For some days he was with the disciples at Damascus. And immediately he proclaimed Jesus in the synagogues, saying, “He is the Son of God.” And all who heard him were amazed and said, “Is not this the man who made havoc in Jerusalem of those who called upon this name? And has he not come here for this purpose, to bring them bound before the chief priests?” But Saul increased all the more in strength, and confounded the Jews who lived in Damascus by proving that Jesus was the Christ.
We all know this story well. Saul of Tarsus is on his way to Damascus with letters that will allow him to persecute anyone who is believing and proclaiming Jesus Christ as God and Savior, the Christ who would bring Salvation and restoration to Israel. But on the way, Jesus meets Saul in a brilliant light that is so bright that he becomes blinded. His companions then lead him to Damascus where he remained for three days praying and seeking God. After three days God calls a man by the name of Ananias to go and heal Saul’s sight. As soon as Ananias heals Saul he is so transformed by God that he (Saul) goes immediately to the Synagogue to proclaim and prove that Jesus was and is the Son of God and the Christ.
This is truly an amazing conversion. It is so amazing in fact that we often see it as something that has no bearing on our lives. We say, “Paul’s (Saul) situation was unique and God doesn’t necessarily work in the lives of believers like that anymore.” Now, I will grant you that God probably is not going to meet most of us on a road with a light from heaven (it would be cool if he did), but that is not the part I am concerned about. What concerns me is that we can look at how passionate for Jesus Saul became and somehow believe that we are not called to the same thing.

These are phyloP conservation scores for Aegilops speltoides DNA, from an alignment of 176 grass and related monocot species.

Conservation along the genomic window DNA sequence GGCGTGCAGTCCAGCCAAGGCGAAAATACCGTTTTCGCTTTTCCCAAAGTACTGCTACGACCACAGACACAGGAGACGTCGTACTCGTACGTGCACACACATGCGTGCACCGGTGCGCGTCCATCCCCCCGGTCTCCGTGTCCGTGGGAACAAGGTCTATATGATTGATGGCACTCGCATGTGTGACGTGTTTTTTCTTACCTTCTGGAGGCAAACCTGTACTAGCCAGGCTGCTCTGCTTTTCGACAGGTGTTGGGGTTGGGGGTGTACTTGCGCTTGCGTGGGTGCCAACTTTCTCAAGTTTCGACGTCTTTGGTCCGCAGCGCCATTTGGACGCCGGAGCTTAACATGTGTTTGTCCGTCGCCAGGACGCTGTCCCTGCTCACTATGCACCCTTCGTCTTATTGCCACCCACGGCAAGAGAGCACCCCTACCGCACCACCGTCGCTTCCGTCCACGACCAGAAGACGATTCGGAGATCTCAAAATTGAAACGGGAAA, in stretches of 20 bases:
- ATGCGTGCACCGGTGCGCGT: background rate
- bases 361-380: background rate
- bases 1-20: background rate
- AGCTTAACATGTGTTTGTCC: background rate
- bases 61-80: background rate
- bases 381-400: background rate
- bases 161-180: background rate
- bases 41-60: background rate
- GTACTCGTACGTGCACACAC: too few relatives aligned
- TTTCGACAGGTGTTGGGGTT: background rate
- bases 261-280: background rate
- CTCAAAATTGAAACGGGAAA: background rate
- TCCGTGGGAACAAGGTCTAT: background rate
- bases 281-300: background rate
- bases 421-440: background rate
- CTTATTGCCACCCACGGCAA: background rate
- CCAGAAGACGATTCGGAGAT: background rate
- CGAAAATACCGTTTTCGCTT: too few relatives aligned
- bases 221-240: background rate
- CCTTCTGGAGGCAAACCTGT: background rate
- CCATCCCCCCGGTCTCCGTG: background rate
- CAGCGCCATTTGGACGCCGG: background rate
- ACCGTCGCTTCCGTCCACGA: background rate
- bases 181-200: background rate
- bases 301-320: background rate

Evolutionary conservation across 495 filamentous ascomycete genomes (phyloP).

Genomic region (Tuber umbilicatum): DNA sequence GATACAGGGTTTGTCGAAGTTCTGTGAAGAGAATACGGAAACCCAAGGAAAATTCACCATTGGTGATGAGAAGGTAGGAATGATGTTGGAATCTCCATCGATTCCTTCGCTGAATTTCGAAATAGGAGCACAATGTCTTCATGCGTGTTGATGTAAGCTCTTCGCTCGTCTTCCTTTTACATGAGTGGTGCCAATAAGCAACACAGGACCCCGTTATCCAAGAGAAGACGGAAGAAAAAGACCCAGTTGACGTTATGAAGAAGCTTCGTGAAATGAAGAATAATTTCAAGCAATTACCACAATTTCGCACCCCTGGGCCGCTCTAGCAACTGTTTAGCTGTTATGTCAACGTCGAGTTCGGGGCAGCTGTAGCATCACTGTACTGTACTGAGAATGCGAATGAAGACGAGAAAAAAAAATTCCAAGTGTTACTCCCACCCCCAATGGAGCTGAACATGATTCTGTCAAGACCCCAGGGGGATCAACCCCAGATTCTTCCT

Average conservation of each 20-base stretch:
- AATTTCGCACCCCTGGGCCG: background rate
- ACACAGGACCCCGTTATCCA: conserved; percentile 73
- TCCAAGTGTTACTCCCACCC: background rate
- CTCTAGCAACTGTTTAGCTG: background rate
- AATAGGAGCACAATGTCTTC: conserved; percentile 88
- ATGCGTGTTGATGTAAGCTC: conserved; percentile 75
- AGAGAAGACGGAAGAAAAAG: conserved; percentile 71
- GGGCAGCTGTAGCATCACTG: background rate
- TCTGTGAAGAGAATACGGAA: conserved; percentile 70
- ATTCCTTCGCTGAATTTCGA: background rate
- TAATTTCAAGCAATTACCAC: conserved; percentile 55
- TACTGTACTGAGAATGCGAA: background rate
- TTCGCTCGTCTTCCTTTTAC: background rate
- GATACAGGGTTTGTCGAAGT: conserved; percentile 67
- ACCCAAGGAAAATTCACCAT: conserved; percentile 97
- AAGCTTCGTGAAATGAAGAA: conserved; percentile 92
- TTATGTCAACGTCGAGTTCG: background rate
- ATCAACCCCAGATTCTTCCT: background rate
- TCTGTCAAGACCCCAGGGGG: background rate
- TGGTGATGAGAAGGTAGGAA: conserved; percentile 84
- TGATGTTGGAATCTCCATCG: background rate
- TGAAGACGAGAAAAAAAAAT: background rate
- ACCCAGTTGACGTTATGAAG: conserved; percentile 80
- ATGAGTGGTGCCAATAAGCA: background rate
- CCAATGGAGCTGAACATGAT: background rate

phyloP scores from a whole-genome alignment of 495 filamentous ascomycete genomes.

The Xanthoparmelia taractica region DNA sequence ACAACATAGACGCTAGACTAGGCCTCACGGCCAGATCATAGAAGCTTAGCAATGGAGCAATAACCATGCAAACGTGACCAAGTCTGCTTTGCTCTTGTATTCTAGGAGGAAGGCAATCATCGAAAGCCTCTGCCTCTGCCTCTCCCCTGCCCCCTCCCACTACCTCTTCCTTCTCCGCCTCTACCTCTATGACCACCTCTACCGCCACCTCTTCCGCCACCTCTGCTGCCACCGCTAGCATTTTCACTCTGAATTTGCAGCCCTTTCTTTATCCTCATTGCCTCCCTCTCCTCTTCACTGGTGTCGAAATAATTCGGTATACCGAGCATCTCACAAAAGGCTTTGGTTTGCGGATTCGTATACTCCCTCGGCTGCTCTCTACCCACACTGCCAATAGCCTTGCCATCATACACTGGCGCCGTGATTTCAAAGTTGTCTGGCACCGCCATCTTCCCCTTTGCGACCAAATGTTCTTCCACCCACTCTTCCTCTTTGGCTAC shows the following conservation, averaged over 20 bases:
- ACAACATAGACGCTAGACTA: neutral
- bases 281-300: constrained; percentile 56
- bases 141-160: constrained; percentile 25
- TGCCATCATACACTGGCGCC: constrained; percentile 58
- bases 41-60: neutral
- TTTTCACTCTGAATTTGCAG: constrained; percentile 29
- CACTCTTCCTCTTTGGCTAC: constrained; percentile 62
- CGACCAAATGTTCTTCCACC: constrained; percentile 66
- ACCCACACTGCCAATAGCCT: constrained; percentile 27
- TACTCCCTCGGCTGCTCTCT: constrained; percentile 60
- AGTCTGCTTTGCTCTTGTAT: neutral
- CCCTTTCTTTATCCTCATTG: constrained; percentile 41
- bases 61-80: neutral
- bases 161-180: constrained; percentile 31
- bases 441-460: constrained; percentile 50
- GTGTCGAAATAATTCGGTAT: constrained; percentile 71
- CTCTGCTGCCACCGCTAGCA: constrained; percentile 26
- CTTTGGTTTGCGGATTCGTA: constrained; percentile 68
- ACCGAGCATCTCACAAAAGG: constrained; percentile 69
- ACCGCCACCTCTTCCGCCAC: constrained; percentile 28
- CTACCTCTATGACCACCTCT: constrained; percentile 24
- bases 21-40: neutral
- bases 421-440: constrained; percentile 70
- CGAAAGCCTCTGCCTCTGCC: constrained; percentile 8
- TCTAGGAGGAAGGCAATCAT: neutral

We begin to believe that Saul proclaiming the truth of the gospel in a passionate way was something specific that God called him to and does not apply to all believers today. However, what we miss is that two chapters before this there is a man by the name of Stephen who was originally appointed as a deacon. Now Stephen wasn’t anyone special, he was a man chosen to wait tables, but despite his position he lived and preached the gospel of Christ to the point that he was stoned to death. He was some dude, called to serve in a behind the scenes way in the early church, but was so passionate for Jesus that he was still telling everyone he knew about Jesus. And in the end it cost him his life.
So what should we learn from this today? How does God want to us to apply this to our own lives? These passages should cause us to ask the question, “What does our proclamation say about our believe in Jesus as the Christ?” Are we people who are so enthralled with Jesus as our conquering and saving Lord and King that we can’t help but go and tell other people about him? Or, are we just content to live comfortable lives where we are good people who sometimes are willing to tell people that we are Christians, but only if people won’t get offended?
For Paul and Stephen, they boldly proclaimed Jesus as the Christ because they knew he was and is the Lord and King who not only conquered sin and death, but he had come to ransom a people for himself and radically reorient their lives around his eternal kingdom purposes. Purposes that are for the present and eternal good of his people and purposes that will bring about the full coming of his kingdom as he gathers a people for himself from every tribe, tongue and nation.
So are you enthralled with Jesus today? Do you see him as the conquering Lord and King who has not only ransomed you, but has called you to a powerful proclamation of his kingdom? I realize that this kind of lifestyle is considered radical in our day and most of us don’t want it. However, we must also realize that we are also missing out on all that God has for us in Christ, which means that we will not experience the fullness of life and joy that is meant to be ours through Christ. Why? Because our greatest fulfillment is found in believing and walking in obedience to our Lord and Savior Jesus Christ.
As Jesus says in John 15:11: “These things I have spoken to you, that my joy may in you, and that your joy may be full.”
All of the promises and all the commands to obedience, which includes a bold lifestyle of proclaiming Jesus as the Christ, are given to us that our joy would be full. Will you live in and experience that joy today?